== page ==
When the iPad 2 came out last year, it was like I had fallen in love all over again with Apple’s tablet. It was such an improvement over the first iPad that I couldn’t let go of it for more than a few instants. Of course, the novelty stir wore off, and after a few weeks, I started dreaming about what the iPad 3 could look like or what new features it would come loaded with. Surely, Apple would awe me again.
The Retina display was without a doubt the number one feature I expected from the iPad 3, so you can imagine my excitement when Apple confirmed the new iPad would come with a 2048×1536 display, packing more than 3 million pixels. After all, I don’t need much from a tablet. All I do with it is browse the web, read news, reply to emails, tweet, and my new hobby, editing pictures shot with my iPhone. So really the Retina display is all I wanted, although I’d be lying if I said I didn’t expect Apple to amaze me with features I hadn’t even thought of.
And maybe that’s one of the problems we have with every Apple product launch. We expect too much. The company has set the bar so high, so quickly, that we’re always waiting for them to give us more, more, more, and more. We’re expecting the unexpectable.
Did I, like many others, expect too much from the new iPad?
Let me share with you my thoughts about Apple’s new tablet, now that I’ve been using it for a week. And for those of you thinking this is going to be the same old review you’ve read 27 times praising the merits of the new iPad, you’re wrong. You’ve heard every possible compliment about the new iPad, so I’ll try to give you a more captious point of view…
I have a 16GB Wi-Fi iPad, because as noted three paragraphs above, my iPad usage doesn’t require much storage. As a matter of fact, I still have 10GB of free space at the time I’m writing this. It will likely go down as I edit more pictures, but I doubt I will ever max it out.
This being said, let’s dive into this review of the new iPad.
If you’ve seen the iPad 2, then you’ve seen the new iPad. They look exactly the same, except for a very small 0.6 mm difference. An untrained eye would never be able to tell. But I’m not an untrained eye, and I bet you’re not either.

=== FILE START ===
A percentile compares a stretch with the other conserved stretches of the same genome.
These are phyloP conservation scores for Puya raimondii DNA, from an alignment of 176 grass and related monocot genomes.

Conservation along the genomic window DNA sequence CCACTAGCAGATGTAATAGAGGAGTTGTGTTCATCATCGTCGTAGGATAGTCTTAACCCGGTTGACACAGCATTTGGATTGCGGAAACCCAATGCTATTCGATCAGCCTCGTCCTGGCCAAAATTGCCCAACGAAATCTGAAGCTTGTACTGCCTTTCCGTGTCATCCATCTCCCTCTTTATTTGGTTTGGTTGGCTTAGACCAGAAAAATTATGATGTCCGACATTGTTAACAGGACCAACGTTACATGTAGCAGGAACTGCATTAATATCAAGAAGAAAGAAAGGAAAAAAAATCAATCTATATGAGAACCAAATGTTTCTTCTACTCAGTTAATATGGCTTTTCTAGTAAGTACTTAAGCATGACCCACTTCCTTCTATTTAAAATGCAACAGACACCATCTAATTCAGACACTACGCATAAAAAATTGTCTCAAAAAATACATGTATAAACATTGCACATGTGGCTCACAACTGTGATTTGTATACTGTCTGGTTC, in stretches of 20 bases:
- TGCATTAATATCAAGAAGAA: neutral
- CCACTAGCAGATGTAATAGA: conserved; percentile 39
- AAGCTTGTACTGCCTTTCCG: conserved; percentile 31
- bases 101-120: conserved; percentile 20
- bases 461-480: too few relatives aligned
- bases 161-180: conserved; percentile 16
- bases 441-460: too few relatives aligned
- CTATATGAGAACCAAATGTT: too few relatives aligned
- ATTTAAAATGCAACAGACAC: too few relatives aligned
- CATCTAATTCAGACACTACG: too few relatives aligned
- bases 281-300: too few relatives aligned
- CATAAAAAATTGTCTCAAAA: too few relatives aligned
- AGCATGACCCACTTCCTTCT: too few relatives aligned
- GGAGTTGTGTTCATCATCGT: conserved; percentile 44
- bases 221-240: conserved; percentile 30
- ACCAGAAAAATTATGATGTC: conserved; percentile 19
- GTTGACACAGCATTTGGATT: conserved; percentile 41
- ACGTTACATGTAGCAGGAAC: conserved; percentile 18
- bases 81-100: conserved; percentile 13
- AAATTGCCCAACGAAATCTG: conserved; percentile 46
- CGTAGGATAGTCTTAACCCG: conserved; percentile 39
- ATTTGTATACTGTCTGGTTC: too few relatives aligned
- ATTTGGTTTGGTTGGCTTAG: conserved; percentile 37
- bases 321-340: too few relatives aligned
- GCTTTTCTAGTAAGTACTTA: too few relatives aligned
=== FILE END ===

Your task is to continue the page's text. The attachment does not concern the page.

The first thing you’ll notice when taking the new iPad out of the box is that it is thicker and heavier. Apple tried to downplay that when the new iPad was unveiled, but I think it’s a very noticeable difference, and not a positive one.
At 0.37 inch thick and 1.44 pound, my Wi-Fi iPad weighs about 8% more and is about 6.5% thicker than the iPad 2. Again, it’s not a big deal according to Apple, but it is to me. Imagine if you were 8% heavier. I’m currently 180 pounds. If I got 8% heavier, I would be 194 pounds. That’s a big difference to me.
Call me crazy, but to me, there is an unwritten rule that says that a new device shall always be thinner and lighter than its predecessor. Ironically enough, I tweeted a few weeks ago that the new iPad would be bigger and heavier. I was joking of course, but little did I know that this tweet would actually come true.
I very well understand the reasons why my iPad is generally bigger than the iPad 2, but still, it is probably my biggest pet peeve about this new device.
Am I the only one noticing a difference? Nope. Last Friday, the first thing my neighbor Scott did when he came home from work was to check out my new iPad. His reaction: “meh, yeah the screen looks nice. Is it heavier?” Mind you, Scott had no idea that the iPad was indeed heavier. I confirmed his thought. He was completely unimpressed. Maybe like me, Scott believes newer devices shouldn’t be bigger and heavier.
Now to be fair, I’m sure that in a few days or weeks, this weight difference perception will have completely gone away. I will be used to it, and I’ll hardly remember how my iPad 2 felt.